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How your organisation's culture plays a role in innovation: Part 2

Anna Barlow avatar

Anna Barlow

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How your organisation's culture plays a role in innovation: Part 2

Over a series of four articles we will be taking a look at the role that company culture plays in innovation through viewing organisational culture through different lenses.

The second lens is how to work with internal resistance to creating innovation change that will likely occur .

Culture as an Immune System

So why does organisational culture even matter when it comes to innovation? At the risk of reminding us we are in a global pandemic, Michael Watkins describes culture as “the organisation’s immune system”. He states: “Culture is a form of protection that has evolved from situational pressures. It prevents “wrong thinking” and “wrong people” from entering the organisation in the first place”.

Last month I shared Jerry Connor and Lee Sears’ model on the different colours of organisational wallpaper. The idea is, different colours represent various aspects a company culture can display. Connor and Sears’ describe organisational immune systems as the tendency of an organisation or society to reject misfits. Now that you have established what the culture is - how do you find a way to innovate within it? 

If your role in the organisation is to create change through innovation, you are probably going to disrupt  at least some of the existing culture. The reality is most people hate disruption and they hate change.  To be successful, you’ll need to know what to do to prevent the organisational immune system from protecting itself and staging a counter attack. If you don’t, every effort you and your innovation team make could end in failure.

Most large organisations display some or all of the following qualities:

  • many decision making layers
  • little time or tolerance for experimentation and learning
  • siloed thinking
  • protective behaviours driven by low psychological safety.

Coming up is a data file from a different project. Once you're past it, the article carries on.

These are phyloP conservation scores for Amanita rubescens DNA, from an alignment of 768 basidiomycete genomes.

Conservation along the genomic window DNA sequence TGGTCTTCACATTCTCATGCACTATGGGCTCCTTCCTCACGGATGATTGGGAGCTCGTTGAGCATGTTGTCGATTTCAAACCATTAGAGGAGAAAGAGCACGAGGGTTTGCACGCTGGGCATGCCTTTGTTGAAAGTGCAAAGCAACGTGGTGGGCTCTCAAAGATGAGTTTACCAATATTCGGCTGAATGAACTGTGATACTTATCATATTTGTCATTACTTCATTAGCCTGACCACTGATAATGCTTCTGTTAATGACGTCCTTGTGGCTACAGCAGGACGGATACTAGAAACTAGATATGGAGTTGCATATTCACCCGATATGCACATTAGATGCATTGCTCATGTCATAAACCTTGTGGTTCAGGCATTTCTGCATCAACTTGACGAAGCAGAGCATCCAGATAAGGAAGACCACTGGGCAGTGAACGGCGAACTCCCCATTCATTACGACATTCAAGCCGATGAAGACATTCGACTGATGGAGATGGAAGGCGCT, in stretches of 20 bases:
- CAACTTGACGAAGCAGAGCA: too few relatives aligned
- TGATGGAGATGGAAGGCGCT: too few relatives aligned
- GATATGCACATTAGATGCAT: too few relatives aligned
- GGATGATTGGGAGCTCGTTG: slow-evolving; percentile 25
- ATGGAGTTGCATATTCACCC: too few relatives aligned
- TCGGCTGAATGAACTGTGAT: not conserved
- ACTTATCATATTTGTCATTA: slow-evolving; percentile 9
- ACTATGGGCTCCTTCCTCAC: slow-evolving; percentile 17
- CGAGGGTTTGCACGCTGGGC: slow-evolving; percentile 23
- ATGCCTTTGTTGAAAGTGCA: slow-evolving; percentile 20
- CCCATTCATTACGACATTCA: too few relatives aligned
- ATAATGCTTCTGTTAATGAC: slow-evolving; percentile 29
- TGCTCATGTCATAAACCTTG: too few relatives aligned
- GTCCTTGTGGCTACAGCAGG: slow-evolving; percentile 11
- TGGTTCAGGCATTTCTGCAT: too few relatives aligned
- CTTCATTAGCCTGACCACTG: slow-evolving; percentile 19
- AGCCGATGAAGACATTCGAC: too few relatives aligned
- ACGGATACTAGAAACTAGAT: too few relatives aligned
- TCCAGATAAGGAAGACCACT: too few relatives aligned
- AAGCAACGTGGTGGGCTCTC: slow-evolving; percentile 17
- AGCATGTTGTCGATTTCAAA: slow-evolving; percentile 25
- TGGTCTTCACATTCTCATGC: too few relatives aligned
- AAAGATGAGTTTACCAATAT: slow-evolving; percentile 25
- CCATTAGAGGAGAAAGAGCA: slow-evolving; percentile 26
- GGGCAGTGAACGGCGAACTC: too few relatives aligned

If this sounds like your organisation, it is likely you or the people working there will find it difficult to innovate. So what can you do about it?

One approach that is often taken with larger companies is to create an innovation incubator or to send some teams off on a 12 week corporate accelerator. I’ve affectionately termed this the “Quarantine approach”.  Sending the innovation team off to quarantine for 12 weeks is an effective way to protect the team from the organisational immune system. Of additional benefit, the core business is not distracted from its own goals. The separation allows for both the core business and the innovation team to keep focused on their own specific purpose without either side feeling threatened.

I’m a big fan of corporate accelerators, it’s one of the reasons I joined Startupbootcamp. I’ve seen individuals, teams and companies achieve a great deal of success through this approach. Teams go through a hugely steep learning curve, grow in confidence and build their skill sets in a short period of time. New projects are developed and implemented rapidly without the constraints and distractions of “business as usual”.

I must throw out a word of caution - attempting to run a corporate accelerator, without concurrently working with the core business leaders stands a very high chance of failure. In addition to the successes I have been a part of, I have also seen several examples of innovation teams and their 12 week old ideas trying to re-join the core business only to experience full blown organ(isational) rejection.

To avoid the rejection, your company’s  immune system can be made ready for the return of the innovation team.  To do this there are three key areas to focus on when it comes to your organisation’s innovation culture:

  1. Mindset - listen out for the mindsets that are displayed within your organisation. Are they growth mindsets “we don’t know the answer but we can experiment and find out”, or fixed mindsets “this is how we always do things around here”. You’ll want to be promoting a growth mindset.
  2. Methods - what tools, processes and approaches are you currently using? Are they fit for working with the uncertainty that innovation projects can bring, or are they designed for more predictable “business as usual” projects?
  3. Momentum - how are you going to ensure the momentum is not lost when teams return to the core? Are the key corporate business functions, such as legal, finance, procurement, ready to help keep momentum up?

The trick here is to work together and avoid overwhelm. Remember, Rome wasn’t built in a day. Next time we will explore ways that innovation leaders can work on these three areas in a way that ensures change starts to happen, and will last.

Anna Barlow avatar

Anna Barlow

Food Innovation Partner @ Startupbootcamp Australia